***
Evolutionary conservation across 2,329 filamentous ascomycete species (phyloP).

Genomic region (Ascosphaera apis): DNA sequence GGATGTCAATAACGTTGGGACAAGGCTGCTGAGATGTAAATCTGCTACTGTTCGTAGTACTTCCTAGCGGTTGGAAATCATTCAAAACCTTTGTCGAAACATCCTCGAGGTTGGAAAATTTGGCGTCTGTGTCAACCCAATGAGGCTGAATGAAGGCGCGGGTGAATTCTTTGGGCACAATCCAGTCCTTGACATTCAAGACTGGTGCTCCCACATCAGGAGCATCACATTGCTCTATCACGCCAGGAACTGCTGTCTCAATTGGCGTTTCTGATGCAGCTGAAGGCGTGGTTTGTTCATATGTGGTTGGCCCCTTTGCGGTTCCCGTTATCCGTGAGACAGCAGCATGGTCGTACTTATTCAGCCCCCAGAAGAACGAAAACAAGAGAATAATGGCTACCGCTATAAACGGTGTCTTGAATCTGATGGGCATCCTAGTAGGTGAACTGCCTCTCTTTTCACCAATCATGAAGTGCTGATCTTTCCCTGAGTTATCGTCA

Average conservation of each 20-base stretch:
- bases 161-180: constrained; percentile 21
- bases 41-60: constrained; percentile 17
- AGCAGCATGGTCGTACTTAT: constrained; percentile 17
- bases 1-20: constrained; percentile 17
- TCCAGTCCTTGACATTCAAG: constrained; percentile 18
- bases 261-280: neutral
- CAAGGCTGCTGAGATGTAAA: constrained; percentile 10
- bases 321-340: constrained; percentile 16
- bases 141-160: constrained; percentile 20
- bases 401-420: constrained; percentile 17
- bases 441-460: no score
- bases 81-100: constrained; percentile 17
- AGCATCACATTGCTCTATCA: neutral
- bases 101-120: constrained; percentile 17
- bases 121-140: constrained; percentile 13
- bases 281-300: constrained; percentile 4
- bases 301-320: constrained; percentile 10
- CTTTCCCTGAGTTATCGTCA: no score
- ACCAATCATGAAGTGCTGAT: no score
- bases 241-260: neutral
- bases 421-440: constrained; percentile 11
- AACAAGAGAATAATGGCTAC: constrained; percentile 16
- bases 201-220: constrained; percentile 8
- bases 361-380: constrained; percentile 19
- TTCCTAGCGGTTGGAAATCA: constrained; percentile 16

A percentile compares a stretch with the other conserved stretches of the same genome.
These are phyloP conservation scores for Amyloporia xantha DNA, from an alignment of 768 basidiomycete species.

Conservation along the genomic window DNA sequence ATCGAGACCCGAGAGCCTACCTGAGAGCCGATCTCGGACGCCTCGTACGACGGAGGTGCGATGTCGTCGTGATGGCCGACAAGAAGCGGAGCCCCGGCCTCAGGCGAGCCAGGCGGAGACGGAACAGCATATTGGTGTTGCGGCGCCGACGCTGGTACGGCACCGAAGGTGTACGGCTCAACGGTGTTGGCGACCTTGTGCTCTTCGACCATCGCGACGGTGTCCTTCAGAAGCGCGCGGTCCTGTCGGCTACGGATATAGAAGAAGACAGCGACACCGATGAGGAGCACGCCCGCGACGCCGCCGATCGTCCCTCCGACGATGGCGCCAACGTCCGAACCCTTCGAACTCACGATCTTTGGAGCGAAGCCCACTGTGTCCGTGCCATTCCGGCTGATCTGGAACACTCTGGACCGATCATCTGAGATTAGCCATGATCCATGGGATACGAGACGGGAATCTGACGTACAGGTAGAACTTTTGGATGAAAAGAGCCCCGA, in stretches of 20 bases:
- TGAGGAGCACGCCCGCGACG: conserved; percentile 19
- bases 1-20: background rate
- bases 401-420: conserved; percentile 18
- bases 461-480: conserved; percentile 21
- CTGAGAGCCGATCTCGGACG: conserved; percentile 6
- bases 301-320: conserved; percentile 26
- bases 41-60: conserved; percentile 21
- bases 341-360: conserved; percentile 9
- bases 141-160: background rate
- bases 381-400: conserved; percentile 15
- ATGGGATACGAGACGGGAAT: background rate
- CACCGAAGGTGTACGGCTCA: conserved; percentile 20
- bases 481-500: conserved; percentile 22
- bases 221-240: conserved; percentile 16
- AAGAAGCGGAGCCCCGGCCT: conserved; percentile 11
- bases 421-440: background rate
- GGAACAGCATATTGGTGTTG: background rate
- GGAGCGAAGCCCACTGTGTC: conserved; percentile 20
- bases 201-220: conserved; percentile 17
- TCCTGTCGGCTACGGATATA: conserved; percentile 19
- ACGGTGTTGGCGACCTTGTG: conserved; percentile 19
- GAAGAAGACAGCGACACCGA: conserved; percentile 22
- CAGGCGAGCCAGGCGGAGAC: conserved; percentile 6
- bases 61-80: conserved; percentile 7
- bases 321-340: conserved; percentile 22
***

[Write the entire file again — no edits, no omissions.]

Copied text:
Evolutionary conservation across 2,329 filamentous ascomycete species (phyloP).

Genomic region (Ascosphaera apis): DNA sequence GGATGTCAATAACGTTGGGACAAGGCTGCTGAGATGTAAATCTGCTACTGTTCGTAGTACTTCCTAGCGGTTGGAAATCATTCAAAACCTTTGTCGAAACATCCTCGAGGTTGGAAAATTTGGCGTCTGTGTCAACCCAATGAGGCTGAATGAAGGCGCGGGTGAATTCTTTGGGCACAATCCAGTCCTTGACATTCAAGACTGGTGCTCCCACATCAGGAGCATCACATTGCTCTATCACGCCAGGAACTGCTGTCTCAATTGGCGTTTCTGATGCAGCTGAAGGCGTGGTTTGTTCATATGTGGTTGGCCCCTTTGCGGTTCCCGTTATCCGTGAGACAGCAGCATGGTCGTACTTATTCAGCCCCCAGAAGAACGAAAACAAGAGAATAATGGCTACCGCTATAAACGGTGTCTTGAATCTGATGGGCATCCTAGTAGGTGAACTGCCTCTCTTTTCACCAATCATGAAGTGCTGATCTTTCCCTGAGTTATCGTCA

Average conservation of each 20-base stretch:
- bases 161-180: constrained; percentile 21
- bases 41-60: constrained; percentile 17
- AGCAGCATGGTCGTACTTAT: constrained; percentile 17
- bases 1-20: constrained; percentile 17
- TCCAGTCCTTGACATTCAAG: constrained; percentile 18
- bases 261-280: neutral
- CAAGGCTGCTGAGATGTAAA: constrained; percentile 10
- bases 321-340: constrained; percentile 16
- bases 141-160: constrained; percentile 20
- bases 401-420: constrained; percentile 17
- bases 441-460: no score
- bases 81-100: constrained; percentile 17
- AGCATCACATTGCTCTATCA: neutral
- bases 101-120: constrained; percentile 17
- bases 121-140: constrained; percentile 13
- bases 281-300: constrained; percentile 4
- bases 301-320: constrained; percentile 10
- CTTTCCCTGAGTTATCGTCA: no score
- ACCAATCATGAAGTGCTGAT: no score
- bases 241-260: neutral
- bases 421-440: constrained; percentile 11
- AACAAGAGAATAATGGCTAC: constrained; percentile 16
- bases 201-220: constrained; percentile 8
- bases 361-380: constrained; percentile 19
- TTCCTAGCGGTTGGAAATCA: constrained; percentile 16

A percentile compares a stretch with the other conserved stretches of the same genome.
These are phyloP conservation scores for Amyloporia xantha DNA, from an alignment of 768 basidiomycete species.

Conservation along the genomic window DNA sequence ATCGAGACCCGAGAGCCTACCTGAGAGCCGATCTCGGACGCCTCGTACGACGGAGGTGCGATGTCGTCGTGATGGCCGACAAGAAGCGGAGCCCCGGCCTCAGGCGAGCCAGGCGGAGACGGAACAGCATATTGGTGTTGCGGCGCCGACGCTGGTACGGCACCGAAGGTGTACGGCTCAACGGTGTTGGCGACCTTGTGCTCTTCGACCATCGCGACGGTGTCCTTCAGAAGCGCGCGGTCCTGTCGGCTACGGATATAGAAGAAGACAGCGACACCGATGAGGAGCACGCCCGCGACGCCGCCGATCGTCCCTCCGACGATGGCGCCAACGTCCGAACCCTTCGAACTCACGATCTTTGGAGCGAAGCCCACTGTGTCCGTGCCATTCCGGCTGATCTGGAACACTCTGGACCGATCATCTGAGATTAGCCATGATCCATGGGATACGAGACGGGAATCTGACGTACAGGTAGAACTTTTGGATGAAAAGAGCCCCGA, in stretches of 20 bases:
- TGAGGAGCACGCCCGCGACG: conserved; percentile 19
- bases 1-20: background rate
- bases 401-420: conserved; percentile 18
- bases 461-480: conserved; percentile 21
- CTGAGAGCCGATCTCGGACG: conserved; percentile 6
- bases 301-320: conserved; percentile 26
- bases 41-60: conserved; percentile 21
- bases 341-360: conserved; percentile 9
- bases 141-160: background rate
- bases 381-400: conserved; percentile 15
- ATGGGATACGAGACGGGAAT: background rate
- CACCGAAGGTGTACGGCTCA: conserved; percentile 20
- bases 481-500: conserved; percentile 22
- bases 221-240: conserved; percentile 16
- AAGAAGCGGAGCCCCGGCCT: conserved; percentile 11
- bases 421-440: background rate
- GGAACAGCATATTGGTGTTG: background rate
- GGAGCGAAGCCCACTGTGTC: conserved; percentile 20
- bases 201-220: conserved; percentile 17
- TCCTGTCGGCTACGGATATA: conserved; percentile 19
- ACGGTGTTGGCGACCTTGTG: conserved; percentile 19
- GAAGAAGACAGCGACACCGA: conserved; percentile 22
- CAGGCGAGCCAGGCGGAGAC: conserved; percentile 6
- bases 61-80: conserved; percentile 7
- bases 321-340: conserved; percentile 22